Elizabeth Flentje,6,was one of the first to arrive. After signing in,Elizabeth dipped her big toe in the cold water,sending small ripples across the surface.
Elizabeth has been taking swim lessons since she was 18 months old,but Thursday’s lesson would be special. She and 24 others at the Ocean Dunes Water Park were trying to break a world record for the world’s largest swimming lesson. They will know in a few days if they bested last year’s record of 19,322 participants at 235 locations.
In hundreds of pools and water parks in 24 countries,thousands of swimmers went for a dip at 11 a.m. EDT for a 40-minute lesson in basic swimming techniques and pool safety.
“If you don’t know how to swim,we have plenty of people who can teach you,” Kelly Koster,park specialist at the water park,said. “Anyone can learn no matter how old they are.”
The event was sponsored by the World Waterpark Association in partnership with PoolSafely.gov,a campaign by the Consumer Product Safety Commission,to educate and bring attention to pool safety as summer approaches.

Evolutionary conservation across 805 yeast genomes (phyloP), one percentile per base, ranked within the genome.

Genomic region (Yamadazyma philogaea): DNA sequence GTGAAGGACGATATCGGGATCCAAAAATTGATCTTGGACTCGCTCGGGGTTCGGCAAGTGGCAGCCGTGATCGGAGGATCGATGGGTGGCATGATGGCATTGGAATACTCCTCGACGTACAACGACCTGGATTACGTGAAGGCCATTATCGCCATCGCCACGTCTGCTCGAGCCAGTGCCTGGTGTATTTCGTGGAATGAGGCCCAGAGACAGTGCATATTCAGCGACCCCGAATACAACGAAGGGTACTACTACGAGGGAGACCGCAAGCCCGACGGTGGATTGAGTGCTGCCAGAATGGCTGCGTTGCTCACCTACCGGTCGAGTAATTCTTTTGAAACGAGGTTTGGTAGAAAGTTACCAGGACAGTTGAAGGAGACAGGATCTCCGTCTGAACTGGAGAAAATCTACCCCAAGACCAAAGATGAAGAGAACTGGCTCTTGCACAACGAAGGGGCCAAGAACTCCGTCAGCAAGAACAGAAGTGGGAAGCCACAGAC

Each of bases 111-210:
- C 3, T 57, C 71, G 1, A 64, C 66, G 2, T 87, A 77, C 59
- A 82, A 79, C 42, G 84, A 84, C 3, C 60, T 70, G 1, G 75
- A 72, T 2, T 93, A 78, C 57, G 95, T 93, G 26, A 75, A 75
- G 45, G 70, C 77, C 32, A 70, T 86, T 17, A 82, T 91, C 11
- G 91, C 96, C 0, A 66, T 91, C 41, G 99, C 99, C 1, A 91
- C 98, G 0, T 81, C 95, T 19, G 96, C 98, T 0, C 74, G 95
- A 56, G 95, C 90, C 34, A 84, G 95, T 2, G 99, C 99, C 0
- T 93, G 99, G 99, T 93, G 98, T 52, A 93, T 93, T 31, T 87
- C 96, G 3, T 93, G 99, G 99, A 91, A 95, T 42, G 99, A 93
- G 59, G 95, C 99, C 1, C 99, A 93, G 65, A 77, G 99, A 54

According to the CPSC,nearly 400 children younger than 5 drown each year,with deaths spiking during the summer. Drowning is the No. 1 cause of death in 5-year-olds and is the second leading cause of death for children ages 5 to 14.
Rep. James Moran,D-Va.,attended the event to talk about pool safety and the Virginia Graeme Baker Pool and Spa Safety Act,which requires the CPSC to educate consumers on pool safety.
“There are few things more preventable than a drowning death,” Moran said. “We’ve got to teach kids how to swim because it’s good exercise and it’s fun.”
Nearby,Elizabeth and the other swimmers listened to the congressman,but had their eyes on the water. Moran said he couldn’t swim because he had a luncheon to attend.
When the time was right,two lifeguards blew their whistles and instructor Kenny Wisor,20,started the lesson. After some basic safety instructions – don’t run near the pool,no food or gum in the pool,wear plenty of sunscreen – Wisor was ready to take the lesson to the water.
“All right,are we ready to get wet?” he asked. “I know it’s chilly,but we’ll get started ASAP.”
The 24 swimmers,including children and some adults,slipped into the pool,shivering.
“None of us have capes – I wish we did – but we’re going to float like Superman,” Wisor said,stretching his arms out and floating on his stomach.
Wisor said he was surprised about how quickly the swimmers caught on. He’s been teaching swimming lessons for nearly six years.
“Water safety is the number one concern,I believe,in the world,” Wisor said. “Even if you’re not a good swimmer,as long as you know the basics or what to do,if you came across that emergency,that’s all that you would need to know.”
Reach reporter Charles Scudder at [email protected] or 202-326-9865. SHFWire stories are free to any news organization that gives the reporter a byline and credits the SHFWire.